The DNC's '14/'16 point man, Bill Clinton
By Mark Alexander
Some polls and politicos suggest Bill is more popular among Democrats than Barack Hussein Obama, though that's not saying much. Thus, Clinton is now the Democratic National Committee's point man in states and districts where Obama is considered a liability to Democrat candidates seeking re-election to the House and Senate in 2014.
So, after saving Barack Obama's bacon in the 2012 election, Slick Willie will attempt to do the same for vulnerable House and Senate Democrats.
Clearly Clinton's campaigning helped his lapdog, New York native and former DNC Chairman Terry McAuliffe, win the Virginia gubernatorial election last November. Still, McAuliffe couldn't win a simple majority, even though Republican Ken Cuccinelli lost votes to a Libertarian spoiler, and to a colossal political blunder that resulted in a "Republican" government shutdown a month earlier -- including furloughs for many northern Virginia voters.
But Bubba's first true test case for the 2014 midterms was the special congressional election between Florida Republican David Jolly and his high-profile Democrat opponent, Alex Sink -- in a District that Obama carried in 2008 and 2012 and was considered a must-win for Democrats. Sink outspent Jolly nearly 4-1, and despite the fundraising and campaigning by Clinton, she still sank.
That notwithstanding, Clinton is still considered the Demo cadres' last best hope for 2014, and Hillary's only hope for 2016. So let's review the Clinton record -- which has largely been suppressed by his adoring Leftmedia sycophants and constituent lemmings -- for a profile of the three things that most define his legacy.
1. The Notorious Liar
Clinton is a close second to Obama in his manifestations of Narcissistic Personality Disorder, which in both cases is most notably characterized by their penchant for lying about anything and everything that promotes the perception of who they are and advances their political agendas.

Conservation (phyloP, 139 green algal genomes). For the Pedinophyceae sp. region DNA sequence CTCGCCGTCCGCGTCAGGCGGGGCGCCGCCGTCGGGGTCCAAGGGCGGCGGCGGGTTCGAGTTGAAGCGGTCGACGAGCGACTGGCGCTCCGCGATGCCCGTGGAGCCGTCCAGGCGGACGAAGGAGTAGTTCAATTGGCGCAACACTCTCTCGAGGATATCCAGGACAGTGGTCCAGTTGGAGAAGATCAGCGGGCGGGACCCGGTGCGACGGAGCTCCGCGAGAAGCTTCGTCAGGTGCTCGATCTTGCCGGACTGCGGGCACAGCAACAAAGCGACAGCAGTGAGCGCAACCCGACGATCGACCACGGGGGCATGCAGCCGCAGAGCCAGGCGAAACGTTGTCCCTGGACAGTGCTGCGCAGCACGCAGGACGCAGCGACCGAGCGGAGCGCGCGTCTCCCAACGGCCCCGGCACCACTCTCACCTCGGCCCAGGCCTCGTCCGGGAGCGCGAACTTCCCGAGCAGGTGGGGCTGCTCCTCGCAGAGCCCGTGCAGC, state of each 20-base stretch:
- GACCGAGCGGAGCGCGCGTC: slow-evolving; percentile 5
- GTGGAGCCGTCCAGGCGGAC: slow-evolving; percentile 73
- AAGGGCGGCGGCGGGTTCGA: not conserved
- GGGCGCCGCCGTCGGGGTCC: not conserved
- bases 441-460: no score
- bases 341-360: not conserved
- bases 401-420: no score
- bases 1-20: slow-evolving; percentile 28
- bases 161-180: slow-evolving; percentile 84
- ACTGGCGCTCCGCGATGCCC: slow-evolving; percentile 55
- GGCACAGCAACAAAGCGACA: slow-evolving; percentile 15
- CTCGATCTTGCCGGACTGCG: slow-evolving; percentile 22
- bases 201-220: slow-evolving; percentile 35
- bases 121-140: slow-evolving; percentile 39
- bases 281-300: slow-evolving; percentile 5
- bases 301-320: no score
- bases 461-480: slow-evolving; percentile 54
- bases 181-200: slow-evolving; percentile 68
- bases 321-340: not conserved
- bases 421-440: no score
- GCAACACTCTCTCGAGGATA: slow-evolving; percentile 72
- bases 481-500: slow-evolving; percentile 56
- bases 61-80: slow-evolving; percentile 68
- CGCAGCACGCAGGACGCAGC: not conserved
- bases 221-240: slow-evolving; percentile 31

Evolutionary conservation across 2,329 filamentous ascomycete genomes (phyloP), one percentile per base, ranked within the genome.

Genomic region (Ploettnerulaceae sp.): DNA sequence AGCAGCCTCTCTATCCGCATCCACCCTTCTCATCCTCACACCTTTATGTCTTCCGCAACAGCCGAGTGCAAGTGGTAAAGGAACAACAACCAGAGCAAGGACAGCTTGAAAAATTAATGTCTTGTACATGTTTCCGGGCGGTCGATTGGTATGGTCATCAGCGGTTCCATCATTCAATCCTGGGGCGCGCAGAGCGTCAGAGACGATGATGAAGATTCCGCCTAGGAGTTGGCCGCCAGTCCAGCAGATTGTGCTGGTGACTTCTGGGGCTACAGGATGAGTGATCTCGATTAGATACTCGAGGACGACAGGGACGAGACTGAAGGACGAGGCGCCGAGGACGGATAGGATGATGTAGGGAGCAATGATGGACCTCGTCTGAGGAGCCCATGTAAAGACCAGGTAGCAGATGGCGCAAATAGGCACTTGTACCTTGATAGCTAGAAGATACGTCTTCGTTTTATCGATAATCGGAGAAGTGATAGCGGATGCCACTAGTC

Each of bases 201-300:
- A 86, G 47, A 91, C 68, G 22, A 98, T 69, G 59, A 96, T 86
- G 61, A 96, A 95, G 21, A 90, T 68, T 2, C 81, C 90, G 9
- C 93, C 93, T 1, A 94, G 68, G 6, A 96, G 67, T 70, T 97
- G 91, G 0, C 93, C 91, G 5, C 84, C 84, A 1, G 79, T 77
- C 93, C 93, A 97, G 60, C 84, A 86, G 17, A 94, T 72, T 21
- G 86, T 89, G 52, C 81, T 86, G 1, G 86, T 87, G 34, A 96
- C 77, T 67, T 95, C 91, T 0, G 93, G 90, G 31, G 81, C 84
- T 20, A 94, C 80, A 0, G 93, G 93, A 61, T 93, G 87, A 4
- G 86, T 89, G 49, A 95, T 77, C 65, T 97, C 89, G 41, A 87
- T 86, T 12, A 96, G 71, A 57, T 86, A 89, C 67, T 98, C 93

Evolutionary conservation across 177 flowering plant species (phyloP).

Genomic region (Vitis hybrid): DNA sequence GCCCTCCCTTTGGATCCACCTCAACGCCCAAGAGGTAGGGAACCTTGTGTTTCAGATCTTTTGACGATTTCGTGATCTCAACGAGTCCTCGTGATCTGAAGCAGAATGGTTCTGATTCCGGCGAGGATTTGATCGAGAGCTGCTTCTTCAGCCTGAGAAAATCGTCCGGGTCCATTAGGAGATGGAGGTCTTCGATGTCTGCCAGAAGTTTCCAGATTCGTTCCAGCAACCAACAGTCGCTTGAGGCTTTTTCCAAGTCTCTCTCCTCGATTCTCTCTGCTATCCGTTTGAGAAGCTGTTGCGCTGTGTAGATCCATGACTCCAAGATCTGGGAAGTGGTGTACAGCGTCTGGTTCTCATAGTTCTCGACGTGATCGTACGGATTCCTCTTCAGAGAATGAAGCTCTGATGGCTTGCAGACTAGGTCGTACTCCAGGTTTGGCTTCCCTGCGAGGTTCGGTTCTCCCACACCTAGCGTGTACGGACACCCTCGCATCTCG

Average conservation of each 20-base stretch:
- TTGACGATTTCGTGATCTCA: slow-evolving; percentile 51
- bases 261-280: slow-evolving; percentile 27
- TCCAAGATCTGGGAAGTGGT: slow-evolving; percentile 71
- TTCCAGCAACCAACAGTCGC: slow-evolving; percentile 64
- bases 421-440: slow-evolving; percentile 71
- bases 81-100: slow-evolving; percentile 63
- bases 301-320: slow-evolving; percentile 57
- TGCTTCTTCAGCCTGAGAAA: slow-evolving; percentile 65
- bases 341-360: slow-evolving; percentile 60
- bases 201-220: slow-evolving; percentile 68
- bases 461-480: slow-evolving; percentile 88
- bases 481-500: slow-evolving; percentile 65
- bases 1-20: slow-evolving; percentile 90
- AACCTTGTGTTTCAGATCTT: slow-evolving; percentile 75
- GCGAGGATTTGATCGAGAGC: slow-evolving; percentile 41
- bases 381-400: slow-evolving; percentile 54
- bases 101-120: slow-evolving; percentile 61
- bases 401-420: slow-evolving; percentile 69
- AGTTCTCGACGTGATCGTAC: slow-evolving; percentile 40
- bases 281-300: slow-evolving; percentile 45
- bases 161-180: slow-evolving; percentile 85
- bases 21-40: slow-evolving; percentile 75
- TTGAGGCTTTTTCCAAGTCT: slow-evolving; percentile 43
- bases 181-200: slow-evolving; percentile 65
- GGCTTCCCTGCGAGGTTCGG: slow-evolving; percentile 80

Clinton is most infamously remembered for wagging his finger at prosecutors insisting, "I did not have sexual relations with that woman," referring to the sex he had with a young White House intern. And he followed that with his second-most memorable line, uttered while being prosecuted for perjury: "It depends upon what the meaning of the word 'is' is."
Of course, Clinton had mastered the lie long before Monica Lewinsky came along, and long before he began waging his one-man War on Women.
The New York Times lamented Clinton's "mysterious passion for lying" and for "lying about his lies." One of The Times' most liberal columnists, Bob Herbert, confirmed "the Democrat Party made a pact with Mr. Clinton that was the equivalent of a pact with the devil. And he delivered."
The editors of the New York Observer, the Left-elite's favorite rag, concluded Clinton is "an untrustworthy lowlife who used people for his own purposes and then discarded them. How could they have been fooled so badly?" The editors concluded that Clinton "is terrifyingly close to the caricature his enemies drew of him. They were right after all."
The New Republic's uber-leftist Andrew Sullivan noted, "From the beginning, Clinton has lied with indiscriminate abandon." And then there is this condemnation from former Democrat Senator Bob Kerrey: "Clinton's an unusually good liar -- unusually good."
The erudite editors of First Things offered this assessment of Bill Clinton and the American Character: "The political philosopher Leo Strauss liked to say that the American system was built on foundations that are low but solid. The Clinton presidency was built on foundations that are low and sordid. For all his successes in life, it seems that Bill Clinton as a person never rose above his origins. That is a difficult subject not untouched by the delicate question of class, but the fact is that Clinton plays to the pit." Maureen Dowd of the Times, who nonetheless opposed the impeachment, writes: "He campaigned and governed using lowbrow forums of popular entertainment ... and now the lowbrow culture he cultivated has engulfed his presidency and, most likely, his legacy. Just as movie and television comedy is permeated with the ill-mannered, self-indulgent mentality of adolescent boys, Mr. Clinton has reversed the usual pattern of the presidency, switching from a paternal model to an adolescent model. He expects us to clean up, ignore, or forgive his messes. ... You might call it a vast gross-out conspiracy."